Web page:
AWS teaches cloud skills in Arlington

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Christie Bibbs took cloud computing classes at the new AWS Skills Center in Arlington and plans to become a certified cloud practitioner. Photo by Will Schermerhorn

Christie Bibbs already works in the tech industry as a systems engineer, but she wanted to add cloud computing tools to her abilities.

Through the Black Women in Tech Facebook group, Bibbs learned about Amazon Web Services Inc.’s new Arlington-based Skills Center and signed up for a three-part cloud practitioner course. During the free, in-person classes, Bibbs learned the fundamentals of cloud computing, including more about AWS products and services, as well as compliance with data and security controls. This month, she plans to take an exam to become an AWS Certified Cloud Practitioner, taking the first step toward her goal of becoming a cloud solutions architect.

“Our clients need various solutions, depending on what they’re trying to do,” says Bibbs, who works in Columbia, Maryland, for defense contractor TransTechSol LLC. “Taking these classes will help me advise them a little bit better.”

Opened in October 2022 near parent company Amazon.com Inc.’s HQ2 East Coast headquarters, the 10,000-square-foot AWS Skills Center includes classrooms and interactive exhibits that demonstrate cloud computing in real time, including a miniature smart home. The Arlington location is the second AWS Skills Center; its first opened in Seattle in November 2021. Both offer free, in-person foundational courses on cloud computing and are a piece of Amazon’s larger goal to provide free digital skills training to more than 29 million people worldwide by 2025.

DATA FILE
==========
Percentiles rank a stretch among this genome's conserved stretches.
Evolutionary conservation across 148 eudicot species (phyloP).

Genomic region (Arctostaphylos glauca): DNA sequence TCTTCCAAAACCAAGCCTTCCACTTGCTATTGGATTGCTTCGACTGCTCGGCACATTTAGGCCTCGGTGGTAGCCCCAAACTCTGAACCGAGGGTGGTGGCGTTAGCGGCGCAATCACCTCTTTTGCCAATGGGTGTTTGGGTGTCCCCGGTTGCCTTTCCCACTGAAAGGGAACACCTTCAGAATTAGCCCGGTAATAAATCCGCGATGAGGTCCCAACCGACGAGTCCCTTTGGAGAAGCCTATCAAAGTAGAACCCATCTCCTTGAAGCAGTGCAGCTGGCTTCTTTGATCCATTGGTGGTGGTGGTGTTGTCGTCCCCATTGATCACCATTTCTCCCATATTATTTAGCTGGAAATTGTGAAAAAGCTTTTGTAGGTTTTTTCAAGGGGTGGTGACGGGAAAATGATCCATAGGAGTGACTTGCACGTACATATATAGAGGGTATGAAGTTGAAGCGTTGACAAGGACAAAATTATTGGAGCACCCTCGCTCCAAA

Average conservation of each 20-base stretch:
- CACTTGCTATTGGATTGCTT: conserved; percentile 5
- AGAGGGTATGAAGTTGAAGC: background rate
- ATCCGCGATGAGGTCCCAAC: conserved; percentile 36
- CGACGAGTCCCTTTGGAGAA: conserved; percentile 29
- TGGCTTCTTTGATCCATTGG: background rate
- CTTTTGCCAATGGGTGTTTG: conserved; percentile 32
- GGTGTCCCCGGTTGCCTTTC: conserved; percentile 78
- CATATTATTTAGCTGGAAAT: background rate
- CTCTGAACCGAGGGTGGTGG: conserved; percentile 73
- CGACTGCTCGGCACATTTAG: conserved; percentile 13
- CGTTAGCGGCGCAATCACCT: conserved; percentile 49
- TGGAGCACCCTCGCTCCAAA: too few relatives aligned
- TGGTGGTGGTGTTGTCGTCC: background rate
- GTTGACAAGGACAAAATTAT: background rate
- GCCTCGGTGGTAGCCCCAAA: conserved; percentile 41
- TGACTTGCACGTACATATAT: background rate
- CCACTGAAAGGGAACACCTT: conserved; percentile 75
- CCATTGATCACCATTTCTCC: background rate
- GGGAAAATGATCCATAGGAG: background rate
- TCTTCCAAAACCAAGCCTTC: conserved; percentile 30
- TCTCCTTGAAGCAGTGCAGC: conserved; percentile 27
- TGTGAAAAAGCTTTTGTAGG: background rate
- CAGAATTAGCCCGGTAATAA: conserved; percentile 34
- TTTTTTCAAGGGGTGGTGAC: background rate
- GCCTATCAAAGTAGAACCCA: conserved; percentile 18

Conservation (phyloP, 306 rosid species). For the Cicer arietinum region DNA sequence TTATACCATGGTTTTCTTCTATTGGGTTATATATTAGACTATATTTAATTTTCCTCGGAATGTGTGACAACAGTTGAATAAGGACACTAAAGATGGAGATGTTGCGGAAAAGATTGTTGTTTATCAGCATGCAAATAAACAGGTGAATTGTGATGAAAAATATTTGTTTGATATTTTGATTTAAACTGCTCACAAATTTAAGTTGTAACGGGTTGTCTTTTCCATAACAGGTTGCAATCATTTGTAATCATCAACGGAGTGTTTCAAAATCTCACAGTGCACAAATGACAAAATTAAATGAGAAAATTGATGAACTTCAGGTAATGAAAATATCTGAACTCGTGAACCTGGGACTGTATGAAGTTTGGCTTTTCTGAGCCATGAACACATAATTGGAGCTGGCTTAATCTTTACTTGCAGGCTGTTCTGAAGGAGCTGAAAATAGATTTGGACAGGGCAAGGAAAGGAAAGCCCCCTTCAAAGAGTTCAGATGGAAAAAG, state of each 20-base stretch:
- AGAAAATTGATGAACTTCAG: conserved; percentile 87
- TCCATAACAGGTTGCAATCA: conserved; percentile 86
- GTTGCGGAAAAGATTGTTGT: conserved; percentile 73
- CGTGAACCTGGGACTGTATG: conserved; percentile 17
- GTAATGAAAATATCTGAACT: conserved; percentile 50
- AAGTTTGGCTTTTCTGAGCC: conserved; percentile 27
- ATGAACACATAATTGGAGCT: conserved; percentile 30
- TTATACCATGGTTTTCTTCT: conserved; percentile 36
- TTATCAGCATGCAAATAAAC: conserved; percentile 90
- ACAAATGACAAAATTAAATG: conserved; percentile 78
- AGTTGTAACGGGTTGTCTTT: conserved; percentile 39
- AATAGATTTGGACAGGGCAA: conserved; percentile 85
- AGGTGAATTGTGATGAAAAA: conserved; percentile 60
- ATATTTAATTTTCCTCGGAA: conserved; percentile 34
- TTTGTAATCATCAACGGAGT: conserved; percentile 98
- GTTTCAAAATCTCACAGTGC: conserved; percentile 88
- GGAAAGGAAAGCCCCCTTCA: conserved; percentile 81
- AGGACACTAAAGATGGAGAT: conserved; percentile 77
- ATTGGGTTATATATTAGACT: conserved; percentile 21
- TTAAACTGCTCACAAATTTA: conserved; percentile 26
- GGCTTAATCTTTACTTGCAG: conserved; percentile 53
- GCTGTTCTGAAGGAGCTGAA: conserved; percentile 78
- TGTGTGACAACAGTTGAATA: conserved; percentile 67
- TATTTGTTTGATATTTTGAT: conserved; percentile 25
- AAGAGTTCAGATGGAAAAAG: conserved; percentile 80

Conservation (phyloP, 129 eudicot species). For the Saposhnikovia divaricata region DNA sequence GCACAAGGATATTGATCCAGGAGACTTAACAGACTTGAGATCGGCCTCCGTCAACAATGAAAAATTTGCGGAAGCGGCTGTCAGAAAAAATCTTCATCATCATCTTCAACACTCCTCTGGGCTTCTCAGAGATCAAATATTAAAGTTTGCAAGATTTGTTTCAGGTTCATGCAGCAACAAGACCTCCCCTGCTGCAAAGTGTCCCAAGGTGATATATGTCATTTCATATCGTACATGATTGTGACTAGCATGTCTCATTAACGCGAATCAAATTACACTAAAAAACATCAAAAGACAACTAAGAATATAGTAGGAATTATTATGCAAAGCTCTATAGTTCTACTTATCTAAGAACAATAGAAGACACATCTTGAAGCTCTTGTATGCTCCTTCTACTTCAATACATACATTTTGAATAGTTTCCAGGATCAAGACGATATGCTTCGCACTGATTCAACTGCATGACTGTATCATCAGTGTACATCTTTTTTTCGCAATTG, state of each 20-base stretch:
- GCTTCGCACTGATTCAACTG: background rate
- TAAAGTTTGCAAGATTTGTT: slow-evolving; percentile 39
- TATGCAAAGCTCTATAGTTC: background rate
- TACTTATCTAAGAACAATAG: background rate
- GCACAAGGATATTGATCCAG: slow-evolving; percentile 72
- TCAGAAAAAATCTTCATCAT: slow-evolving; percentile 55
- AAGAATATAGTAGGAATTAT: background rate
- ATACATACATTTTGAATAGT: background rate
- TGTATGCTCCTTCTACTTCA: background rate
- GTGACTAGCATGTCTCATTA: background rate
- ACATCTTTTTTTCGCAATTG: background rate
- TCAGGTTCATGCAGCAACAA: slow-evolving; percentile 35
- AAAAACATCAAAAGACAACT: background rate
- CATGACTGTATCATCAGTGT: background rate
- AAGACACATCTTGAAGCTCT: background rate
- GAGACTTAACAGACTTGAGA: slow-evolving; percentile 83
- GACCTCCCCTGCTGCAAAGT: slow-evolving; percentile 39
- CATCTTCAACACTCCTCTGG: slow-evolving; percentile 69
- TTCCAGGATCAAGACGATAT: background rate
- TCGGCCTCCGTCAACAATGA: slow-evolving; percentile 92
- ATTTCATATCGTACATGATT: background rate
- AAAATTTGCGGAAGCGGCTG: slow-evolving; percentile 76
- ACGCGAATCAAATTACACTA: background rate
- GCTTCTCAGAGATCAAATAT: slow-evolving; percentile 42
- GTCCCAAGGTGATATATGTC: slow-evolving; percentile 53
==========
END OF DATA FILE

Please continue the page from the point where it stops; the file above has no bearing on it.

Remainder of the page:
Russ Cowley, global head of AWS Skills Centers, said the Seattle location has trained “thousands” of people. The centers are meant as launchpads for tech careers, and AWS is targeting “anyone who is new to the cloud,” including underrepresented communities and people seeking to change industries, Cowley says.

Additional courses on foundational topics in cloud computing are planned, and the center will also work with employers and local organizations for networking and career placement events. AWS is already working with Consult Lemonade, a nonprofit that works to connect underrepresented communities in the Washington, D.C., region with career opportunities. AWS partnered with the group to offer a hybrid cloud computing course that started in December 2022.

Bibb says she prefers face-to-face learning and the opportunity to meet other professionals.

“I might even have a nice little study group forming of people who, like me, are trying to learn so that we can move forward in our careers,” she says.

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